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Home Forums Other Why don't more sites use max-width: 100% wrapper?

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    An example of this would be United Pixelworkers. I feel like by using max-width: 100% as your wrapper, instead of some arbitrary fixed pixel wrapper (960,1024,1140,1280,etc), we’re future proofing the often unspoken side of responsive design — larger devices.

    Are there some issues with doing this I’m just not seeing?


    I agree with the fact that larger screens are often overlooked when it comes to responsive design (most designs I get usually have a max width of 1280px or 1024px or so and then scale down), but I’m not entirely sure why max-width: 100% would be so fancy?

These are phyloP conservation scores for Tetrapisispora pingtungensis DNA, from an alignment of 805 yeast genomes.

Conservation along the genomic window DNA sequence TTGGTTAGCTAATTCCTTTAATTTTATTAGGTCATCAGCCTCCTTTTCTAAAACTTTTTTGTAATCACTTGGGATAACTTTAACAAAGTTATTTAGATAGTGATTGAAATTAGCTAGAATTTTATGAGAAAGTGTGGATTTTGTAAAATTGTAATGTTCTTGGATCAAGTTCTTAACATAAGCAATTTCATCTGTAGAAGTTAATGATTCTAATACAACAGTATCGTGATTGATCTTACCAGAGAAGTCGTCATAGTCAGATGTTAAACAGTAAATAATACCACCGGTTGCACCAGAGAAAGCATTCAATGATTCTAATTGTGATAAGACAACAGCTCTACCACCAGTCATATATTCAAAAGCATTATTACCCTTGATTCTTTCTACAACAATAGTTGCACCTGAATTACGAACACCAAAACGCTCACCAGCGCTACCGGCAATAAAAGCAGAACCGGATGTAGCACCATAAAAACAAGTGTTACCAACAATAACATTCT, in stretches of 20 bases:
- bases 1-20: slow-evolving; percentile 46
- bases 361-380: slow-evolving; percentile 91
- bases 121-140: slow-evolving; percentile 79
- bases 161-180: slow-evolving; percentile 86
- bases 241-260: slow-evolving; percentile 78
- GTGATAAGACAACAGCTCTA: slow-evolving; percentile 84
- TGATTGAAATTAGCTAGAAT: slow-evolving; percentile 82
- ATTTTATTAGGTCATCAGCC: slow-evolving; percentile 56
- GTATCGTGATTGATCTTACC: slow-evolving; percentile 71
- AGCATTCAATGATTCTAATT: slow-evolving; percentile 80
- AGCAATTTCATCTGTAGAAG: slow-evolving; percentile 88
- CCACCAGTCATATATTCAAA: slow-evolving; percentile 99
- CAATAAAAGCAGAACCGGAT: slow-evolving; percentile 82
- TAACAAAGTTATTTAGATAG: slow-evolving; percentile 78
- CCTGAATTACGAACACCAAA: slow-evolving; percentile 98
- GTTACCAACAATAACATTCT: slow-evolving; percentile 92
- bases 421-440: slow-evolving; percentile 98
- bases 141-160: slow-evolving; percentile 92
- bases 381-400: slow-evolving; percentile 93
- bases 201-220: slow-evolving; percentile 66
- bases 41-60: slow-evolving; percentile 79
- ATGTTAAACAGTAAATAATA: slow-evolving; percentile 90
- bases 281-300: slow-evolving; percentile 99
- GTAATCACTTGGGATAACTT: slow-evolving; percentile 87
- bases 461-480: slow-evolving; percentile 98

I’d go as far to say that most sites -including the one you referenced- would not look good at 100% width screens beyond a certain size. A huge wall of boxes (or worse, text) is visually confusing. Limiting the width of content areas is often a very practical thing to do, and benefits usability as well (in fact, this is why column layouts exist).


    max-width: 100%; doesn’t make any sense. A block element, by default, is going to have a width of 100% so setting a max-width of the same wouldn’t actually do anything.

    What you generally find is something like this:

    .element {
        width: 100%; /* or not here at all, since block elements have this by default */
        max-width: 1400px; /* or some other value that the design looks best at */

    ^^ what he said!


    What you generally find is something like this …

    Or, perhaps,

    width: 860px;
    /* won't overflow small containers */
    max-width: 100%;
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